>capitalists. If capitalist do not exists, they are not the cause of
>exploitation. I strongly doubt we may have capitalists without
>capital(ism). Hence, if there are capitalists, we have capitalism, and
>exploitation, and the capitalists are exploiters

Right. But the question is: are the capitalists the formal owners?

>>>Yet, if one receives the benefits of
>>>exploitation and owns (a non-nominal share of) the capitalist firm, isn't
>>>one the exploiter just as surely as a slaveowner was the exploiter
>>>of her/his slaves?
>>No. One who receive the benefits of exploitation is one who receives the
>>benefits of exploitations (e.g. rentiers, orphans and widows etc.). An
>>exploiter is one who controls the labopr procesa and therefore is capable
>>to make the workers produce more than they earn. The institutions through
>>which exploitation can be implemented are many. In capitalism the most
>>important and the typical one is the employment contract.
>Except for the last phrase, which is only partially true, here I agree with
>>>> I am not so convinced of that distintion. If productive labour is that
>>>> which produces surplus value, a foreman who controls, punishes and
>>>> coordinates workers thus obtaining from a team a value which is higher
>>>> than what would produced in the absence of the foreman himslef, then
>>>> the latter is productive.
>>>No, "foremen" and supervisors -- while employed in the labour process --
>>>do not produce surplus value. Rather, their function is to *represent the
>>>interests of capital in the labour process* by extracting work from
>>>workers. They are an intermediate layer (part of the so-called "middle
>>>class") between capital and labour in the employment of capitalists. Their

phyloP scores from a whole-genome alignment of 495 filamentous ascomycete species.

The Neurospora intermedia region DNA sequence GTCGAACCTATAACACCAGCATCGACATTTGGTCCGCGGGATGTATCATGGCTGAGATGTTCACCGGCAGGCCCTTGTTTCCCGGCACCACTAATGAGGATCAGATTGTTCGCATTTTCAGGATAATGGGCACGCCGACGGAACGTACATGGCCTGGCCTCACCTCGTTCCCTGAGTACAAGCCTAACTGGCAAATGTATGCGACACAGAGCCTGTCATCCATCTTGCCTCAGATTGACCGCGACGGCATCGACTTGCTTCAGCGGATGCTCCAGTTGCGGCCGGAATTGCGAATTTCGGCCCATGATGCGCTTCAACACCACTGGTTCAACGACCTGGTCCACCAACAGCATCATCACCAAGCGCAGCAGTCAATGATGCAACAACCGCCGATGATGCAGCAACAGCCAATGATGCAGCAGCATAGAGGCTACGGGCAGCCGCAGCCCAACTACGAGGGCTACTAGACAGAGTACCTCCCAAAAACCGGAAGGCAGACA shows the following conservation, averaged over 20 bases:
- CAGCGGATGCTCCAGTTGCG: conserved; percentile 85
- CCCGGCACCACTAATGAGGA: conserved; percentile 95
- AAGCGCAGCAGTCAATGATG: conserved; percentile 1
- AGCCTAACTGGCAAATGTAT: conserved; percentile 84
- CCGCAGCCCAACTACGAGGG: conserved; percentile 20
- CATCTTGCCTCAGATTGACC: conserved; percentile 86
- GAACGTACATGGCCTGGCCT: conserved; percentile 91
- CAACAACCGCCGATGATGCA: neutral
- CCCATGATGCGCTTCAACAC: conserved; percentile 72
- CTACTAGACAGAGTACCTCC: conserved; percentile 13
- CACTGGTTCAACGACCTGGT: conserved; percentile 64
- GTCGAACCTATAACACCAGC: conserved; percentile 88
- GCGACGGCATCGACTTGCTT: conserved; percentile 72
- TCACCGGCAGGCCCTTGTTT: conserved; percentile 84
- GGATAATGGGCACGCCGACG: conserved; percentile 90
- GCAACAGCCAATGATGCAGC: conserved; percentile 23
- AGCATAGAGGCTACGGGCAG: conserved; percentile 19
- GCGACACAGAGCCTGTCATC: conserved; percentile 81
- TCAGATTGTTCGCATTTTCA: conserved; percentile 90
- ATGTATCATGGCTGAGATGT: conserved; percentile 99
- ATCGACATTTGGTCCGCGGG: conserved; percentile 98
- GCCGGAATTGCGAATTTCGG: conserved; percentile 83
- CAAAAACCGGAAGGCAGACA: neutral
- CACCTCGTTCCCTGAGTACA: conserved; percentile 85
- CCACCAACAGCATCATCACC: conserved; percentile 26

>>>function is very similar to the *overseer* under slavery. Unlike the
>>>overseer, corporate managers don't use a whip since that form of control
>>>is not needed under capitalism with "free labour". Rather, the threat of
>>>being fired, and thereby the threat of joining the industrial reserve
>>>army, takes the place of the whip and other more violent forms of
>>Consider a team of workers in which team production prevails. You need a
>>"supervisor" who controls and coordinates the team. The surplus value
>>produced by the team with the supervisor is higher than that produced by
>>the team without the supervisor. Therefore the supervisor contributes to
>>the production of surplus value. Or do you beleive that coordinating
>>activity is not work? How can a factory of 1000 workers function without
>>coordination activity? If the supervisor receives a wage which is lower
>>than the surplus value he contributed to produce he is an exploited worker.
>>I am enjoying very much this discussion. I would like other people to
>Here I am. I hope this interventions are out of the focus of your

Very good, let's enlarge the discussion group.

> Riccardo Bellofiore
>Office: Department of Economics
> Piazza Rosate, 2
> I-24129 Bergamo, Italy
>Home: Via Massena, 51
> I-10128 Torino, Italy
>e-mail bellofio@cisi.unito.it, bellofio@unibg.it
>tel: +39 035 277545 (direct)
> +39 035 277501 (dept. secr.)
> +39 011 5819619 (home)
>fax: +39 035 249975
Ernesto Screpanti
Dipartimento di Economia Politica
Piazza S. Francesco 1
53100 Siena
tel: 0577 232784
fax: 0577 232661

This archive was generated by hypermail 2b29 : Fri Apr 21 2000 - 09:47:46 EDT